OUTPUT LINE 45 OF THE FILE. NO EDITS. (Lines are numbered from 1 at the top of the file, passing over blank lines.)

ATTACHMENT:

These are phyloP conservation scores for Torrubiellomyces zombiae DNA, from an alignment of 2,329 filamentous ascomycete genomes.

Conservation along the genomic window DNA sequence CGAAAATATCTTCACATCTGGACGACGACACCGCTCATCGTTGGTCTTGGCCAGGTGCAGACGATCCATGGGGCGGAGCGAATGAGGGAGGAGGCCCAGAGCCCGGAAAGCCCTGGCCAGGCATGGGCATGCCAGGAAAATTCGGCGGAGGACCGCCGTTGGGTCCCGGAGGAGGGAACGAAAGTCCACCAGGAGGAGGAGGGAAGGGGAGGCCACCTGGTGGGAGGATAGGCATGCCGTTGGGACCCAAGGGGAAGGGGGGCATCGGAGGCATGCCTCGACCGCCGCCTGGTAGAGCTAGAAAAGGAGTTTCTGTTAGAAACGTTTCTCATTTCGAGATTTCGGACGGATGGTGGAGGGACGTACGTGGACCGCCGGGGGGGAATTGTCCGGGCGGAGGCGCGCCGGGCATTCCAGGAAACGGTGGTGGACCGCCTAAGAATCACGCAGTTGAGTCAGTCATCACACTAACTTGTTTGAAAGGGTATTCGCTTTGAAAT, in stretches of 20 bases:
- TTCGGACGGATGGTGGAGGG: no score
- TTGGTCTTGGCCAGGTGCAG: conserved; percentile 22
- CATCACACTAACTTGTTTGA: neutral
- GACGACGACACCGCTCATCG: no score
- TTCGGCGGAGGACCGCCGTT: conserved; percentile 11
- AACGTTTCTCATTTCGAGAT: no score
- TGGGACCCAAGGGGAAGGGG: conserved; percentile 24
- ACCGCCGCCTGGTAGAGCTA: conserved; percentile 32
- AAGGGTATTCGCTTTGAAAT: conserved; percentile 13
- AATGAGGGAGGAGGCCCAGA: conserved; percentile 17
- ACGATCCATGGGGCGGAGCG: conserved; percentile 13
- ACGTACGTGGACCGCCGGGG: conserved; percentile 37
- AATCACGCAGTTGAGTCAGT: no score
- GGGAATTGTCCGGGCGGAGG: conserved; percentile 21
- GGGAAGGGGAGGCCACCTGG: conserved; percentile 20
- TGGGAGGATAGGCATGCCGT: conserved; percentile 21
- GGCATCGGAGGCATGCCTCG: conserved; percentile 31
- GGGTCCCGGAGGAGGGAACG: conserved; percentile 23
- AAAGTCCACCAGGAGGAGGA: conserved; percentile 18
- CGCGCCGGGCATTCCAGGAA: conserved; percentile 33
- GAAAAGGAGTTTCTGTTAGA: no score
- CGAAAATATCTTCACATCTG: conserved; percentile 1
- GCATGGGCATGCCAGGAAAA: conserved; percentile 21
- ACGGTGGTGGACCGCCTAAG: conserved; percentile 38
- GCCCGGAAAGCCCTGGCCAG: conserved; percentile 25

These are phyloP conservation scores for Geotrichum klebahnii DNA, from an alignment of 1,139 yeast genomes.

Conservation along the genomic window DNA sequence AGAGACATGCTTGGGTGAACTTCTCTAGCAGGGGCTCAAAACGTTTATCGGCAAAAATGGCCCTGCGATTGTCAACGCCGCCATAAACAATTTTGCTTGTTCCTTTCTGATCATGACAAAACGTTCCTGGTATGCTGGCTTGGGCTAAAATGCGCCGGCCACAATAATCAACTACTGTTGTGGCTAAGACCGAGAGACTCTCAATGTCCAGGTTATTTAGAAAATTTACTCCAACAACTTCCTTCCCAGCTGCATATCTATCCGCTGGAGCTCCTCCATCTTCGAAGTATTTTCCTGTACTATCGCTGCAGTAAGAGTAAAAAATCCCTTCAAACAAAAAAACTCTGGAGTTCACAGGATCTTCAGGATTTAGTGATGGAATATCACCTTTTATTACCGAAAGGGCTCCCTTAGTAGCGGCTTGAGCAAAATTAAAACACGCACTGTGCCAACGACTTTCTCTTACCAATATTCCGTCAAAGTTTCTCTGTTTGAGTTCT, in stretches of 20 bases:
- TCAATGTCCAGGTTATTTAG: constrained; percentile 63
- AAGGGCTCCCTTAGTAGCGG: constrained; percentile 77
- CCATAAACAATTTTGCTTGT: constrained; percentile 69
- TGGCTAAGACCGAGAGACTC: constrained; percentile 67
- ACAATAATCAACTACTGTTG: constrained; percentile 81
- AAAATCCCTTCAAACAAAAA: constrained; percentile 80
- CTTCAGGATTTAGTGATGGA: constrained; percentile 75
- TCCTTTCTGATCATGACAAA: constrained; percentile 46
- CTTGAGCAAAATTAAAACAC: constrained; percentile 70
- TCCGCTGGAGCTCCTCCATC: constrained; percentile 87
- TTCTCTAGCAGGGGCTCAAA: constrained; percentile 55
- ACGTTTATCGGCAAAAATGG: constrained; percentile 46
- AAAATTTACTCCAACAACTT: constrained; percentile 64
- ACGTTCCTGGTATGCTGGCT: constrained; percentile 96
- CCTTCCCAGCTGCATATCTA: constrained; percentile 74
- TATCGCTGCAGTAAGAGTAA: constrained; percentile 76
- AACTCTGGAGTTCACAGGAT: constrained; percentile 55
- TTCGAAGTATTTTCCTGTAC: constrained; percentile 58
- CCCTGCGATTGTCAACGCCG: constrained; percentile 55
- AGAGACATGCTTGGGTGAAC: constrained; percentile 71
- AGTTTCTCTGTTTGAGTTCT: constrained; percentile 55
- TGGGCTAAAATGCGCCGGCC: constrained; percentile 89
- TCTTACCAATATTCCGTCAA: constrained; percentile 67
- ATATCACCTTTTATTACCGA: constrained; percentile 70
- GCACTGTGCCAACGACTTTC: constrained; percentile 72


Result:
- TATCGCTGCAGTAAGAGTAA: constrained; percentile 76